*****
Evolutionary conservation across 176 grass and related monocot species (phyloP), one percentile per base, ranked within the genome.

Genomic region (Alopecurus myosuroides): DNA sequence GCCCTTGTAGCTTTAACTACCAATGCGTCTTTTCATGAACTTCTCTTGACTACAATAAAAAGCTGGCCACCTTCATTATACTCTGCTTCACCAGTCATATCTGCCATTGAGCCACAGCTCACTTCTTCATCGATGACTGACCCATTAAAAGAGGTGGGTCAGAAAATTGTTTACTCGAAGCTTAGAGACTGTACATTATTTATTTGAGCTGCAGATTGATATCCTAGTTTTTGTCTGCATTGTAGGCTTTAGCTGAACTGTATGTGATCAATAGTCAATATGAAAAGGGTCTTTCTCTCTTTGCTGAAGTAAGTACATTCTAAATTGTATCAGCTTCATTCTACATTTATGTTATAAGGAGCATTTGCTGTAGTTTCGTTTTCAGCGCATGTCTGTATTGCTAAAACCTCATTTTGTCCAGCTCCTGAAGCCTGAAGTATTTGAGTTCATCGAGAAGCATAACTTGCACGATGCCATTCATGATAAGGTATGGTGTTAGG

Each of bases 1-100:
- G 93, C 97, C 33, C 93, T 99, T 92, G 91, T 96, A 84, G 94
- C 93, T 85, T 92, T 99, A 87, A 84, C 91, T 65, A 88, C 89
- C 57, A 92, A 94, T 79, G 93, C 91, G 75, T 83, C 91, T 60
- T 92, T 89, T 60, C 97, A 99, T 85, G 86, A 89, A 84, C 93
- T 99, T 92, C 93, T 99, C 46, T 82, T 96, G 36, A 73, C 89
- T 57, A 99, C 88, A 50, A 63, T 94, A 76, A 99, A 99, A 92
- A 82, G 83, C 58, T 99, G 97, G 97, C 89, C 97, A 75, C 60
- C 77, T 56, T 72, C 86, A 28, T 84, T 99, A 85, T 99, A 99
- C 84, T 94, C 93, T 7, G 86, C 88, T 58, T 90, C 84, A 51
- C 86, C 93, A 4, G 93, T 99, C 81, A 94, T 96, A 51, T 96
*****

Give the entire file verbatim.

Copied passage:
Evolutionary conservation across 176 grass and related monocot species (phyloP), one percentile per base, ranked within the genome.

Genomic region (Alopecurus myosuroides): DNA sequence GCCCTTGTAGCTTTAACTACCAATGCGTCTTTTCATGAACTTCTCTTGACTACAATAAAAAGCTGGCCACCTTCATTATACTCTGCTTCACCAGTCATATCTGCCATTGAGCCACAGCTCACTTCTTCATCGATGACTGACCCATTAAAAGAGGTGGGTCAGAAAATTGTTTACTCGAAGCTTAGAGACTGTACATTATTTATTTGAGCTGCAGATTGATATCCTAGTTTTTGTCTGCATTGTAGGCTTTAGCTGAACTGTATGTGATCAATAGTCAATATGAAAAGGGTCTTTCTCTCTTTGCTGAAGTAAGTACATTCTAAATTGTATCAGCTTCATTCTACATTTATGTTATAAGGAGCATTTGCTGTAGTTTCGTTTTCAGCGCATGTCTGTATTGCTAAAACCTCATTTTGTCCAGCTCCTGAAGCCTGAAGTATTTGAGTTCATCGAGAAGCATAACTTGCACGATGCCATTCATGATAAGGTATGGTGTTAGG

Each of bases 1-100:
- G 93, C 97, C 33, C 93, T 99, T 92, G 91, T 96, A 84, G 94
- C 93, T 85, T 92, T 99, A 87, A 84, C 91, T 65, A 88, C 89
- C 57, A 92, A 94, T 79, G 93, C 91, G 75, T 83, C 91, T 60
- T 92, T 89, T 60, C 97, A 99, T 85, G 86, A 89, A 84, C 93
- T 99, T 92, C 93, T 99, C 46, T 82, T 96, G 36, A 73, C 89
- T 57, A 99, C 88, A 50, A 63, T 94, A 76, A 99, A 99, A 92
- A 82, G 83, C 58, T 99, G 97, G 97, C 89, C 97, A 75, C 60
- C 77, T 56, T 72, C 86, A 28, T 84, T 99, A 85, T 99, A 99
- C 84, T 94, C 93, T 7, G 86, C 88, T 58, T 90, C 84, A 51
- C 86, C 93, A 4, G 93, T 99, C 81, A 94, T 96, A 51, T 96